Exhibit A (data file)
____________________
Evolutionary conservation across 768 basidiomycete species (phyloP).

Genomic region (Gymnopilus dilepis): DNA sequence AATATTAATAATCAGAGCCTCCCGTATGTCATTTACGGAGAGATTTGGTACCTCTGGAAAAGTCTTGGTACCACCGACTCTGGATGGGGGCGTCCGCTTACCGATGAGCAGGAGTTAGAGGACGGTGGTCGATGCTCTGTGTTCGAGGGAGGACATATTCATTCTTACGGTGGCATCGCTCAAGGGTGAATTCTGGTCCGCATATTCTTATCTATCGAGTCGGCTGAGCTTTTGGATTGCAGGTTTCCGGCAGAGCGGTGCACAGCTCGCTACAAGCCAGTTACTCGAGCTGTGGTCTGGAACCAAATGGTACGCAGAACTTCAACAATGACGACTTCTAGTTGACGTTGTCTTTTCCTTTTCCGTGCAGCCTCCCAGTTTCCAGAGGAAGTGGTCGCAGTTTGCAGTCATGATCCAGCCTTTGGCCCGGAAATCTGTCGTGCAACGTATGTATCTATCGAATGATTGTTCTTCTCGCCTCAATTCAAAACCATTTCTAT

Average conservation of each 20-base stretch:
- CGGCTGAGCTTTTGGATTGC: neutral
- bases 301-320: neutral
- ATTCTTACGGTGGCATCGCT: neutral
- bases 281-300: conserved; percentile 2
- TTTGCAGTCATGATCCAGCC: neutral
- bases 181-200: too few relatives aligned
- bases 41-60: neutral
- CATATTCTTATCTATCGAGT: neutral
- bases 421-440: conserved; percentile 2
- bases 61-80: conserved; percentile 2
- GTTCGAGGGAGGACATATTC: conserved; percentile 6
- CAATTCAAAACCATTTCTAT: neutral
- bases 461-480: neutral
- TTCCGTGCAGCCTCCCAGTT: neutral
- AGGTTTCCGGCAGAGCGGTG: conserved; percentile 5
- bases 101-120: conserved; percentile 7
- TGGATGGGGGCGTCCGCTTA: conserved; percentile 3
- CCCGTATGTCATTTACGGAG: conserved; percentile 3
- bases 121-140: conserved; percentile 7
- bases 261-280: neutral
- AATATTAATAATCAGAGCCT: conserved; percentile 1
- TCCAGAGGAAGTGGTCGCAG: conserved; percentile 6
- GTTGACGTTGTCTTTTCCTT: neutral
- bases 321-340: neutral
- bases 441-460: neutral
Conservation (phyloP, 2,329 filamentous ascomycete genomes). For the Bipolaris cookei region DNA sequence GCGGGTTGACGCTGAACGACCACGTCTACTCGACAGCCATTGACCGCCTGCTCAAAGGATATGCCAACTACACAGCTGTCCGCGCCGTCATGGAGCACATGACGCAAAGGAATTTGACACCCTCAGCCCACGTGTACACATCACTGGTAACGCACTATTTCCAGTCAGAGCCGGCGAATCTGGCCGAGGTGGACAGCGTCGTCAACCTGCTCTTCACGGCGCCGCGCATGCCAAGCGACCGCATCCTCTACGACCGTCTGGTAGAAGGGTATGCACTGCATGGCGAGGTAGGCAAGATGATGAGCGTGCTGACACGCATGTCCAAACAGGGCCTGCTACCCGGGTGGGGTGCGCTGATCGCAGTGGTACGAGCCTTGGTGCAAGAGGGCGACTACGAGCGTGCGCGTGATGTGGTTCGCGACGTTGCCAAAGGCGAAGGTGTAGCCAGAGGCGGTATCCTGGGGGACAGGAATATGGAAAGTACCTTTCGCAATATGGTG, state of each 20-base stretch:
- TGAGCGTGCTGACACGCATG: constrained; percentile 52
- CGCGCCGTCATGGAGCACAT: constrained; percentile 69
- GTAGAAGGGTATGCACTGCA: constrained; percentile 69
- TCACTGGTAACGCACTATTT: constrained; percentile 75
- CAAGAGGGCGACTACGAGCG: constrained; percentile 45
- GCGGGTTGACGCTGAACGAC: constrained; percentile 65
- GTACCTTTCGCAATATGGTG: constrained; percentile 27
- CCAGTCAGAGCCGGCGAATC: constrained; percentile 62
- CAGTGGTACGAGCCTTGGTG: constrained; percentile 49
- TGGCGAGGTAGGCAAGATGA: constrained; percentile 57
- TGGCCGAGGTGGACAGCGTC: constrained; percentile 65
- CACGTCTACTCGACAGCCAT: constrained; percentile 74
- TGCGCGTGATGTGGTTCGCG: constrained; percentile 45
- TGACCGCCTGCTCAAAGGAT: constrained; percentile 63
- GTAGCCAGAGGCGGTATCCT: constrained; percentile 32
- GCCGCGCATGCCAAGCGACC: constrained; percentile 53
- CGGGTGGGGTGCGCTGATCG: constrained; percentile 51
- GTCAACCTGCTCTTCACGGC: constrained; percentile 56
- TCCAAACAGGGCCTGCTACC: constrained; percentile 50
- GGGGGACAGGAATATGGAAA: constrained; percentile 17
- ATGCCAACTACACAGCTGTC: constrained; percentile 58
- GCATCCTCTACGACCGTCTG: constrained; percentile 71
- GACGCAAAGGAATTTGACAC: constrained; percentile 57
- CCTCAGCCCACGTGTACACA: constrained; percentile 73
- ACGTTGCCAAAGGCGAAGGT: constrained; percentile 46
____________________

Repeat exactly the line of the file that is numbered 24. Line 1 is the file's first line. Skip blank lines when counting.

- AATATTAATAATCAGAGCCT: conserved; percentile 1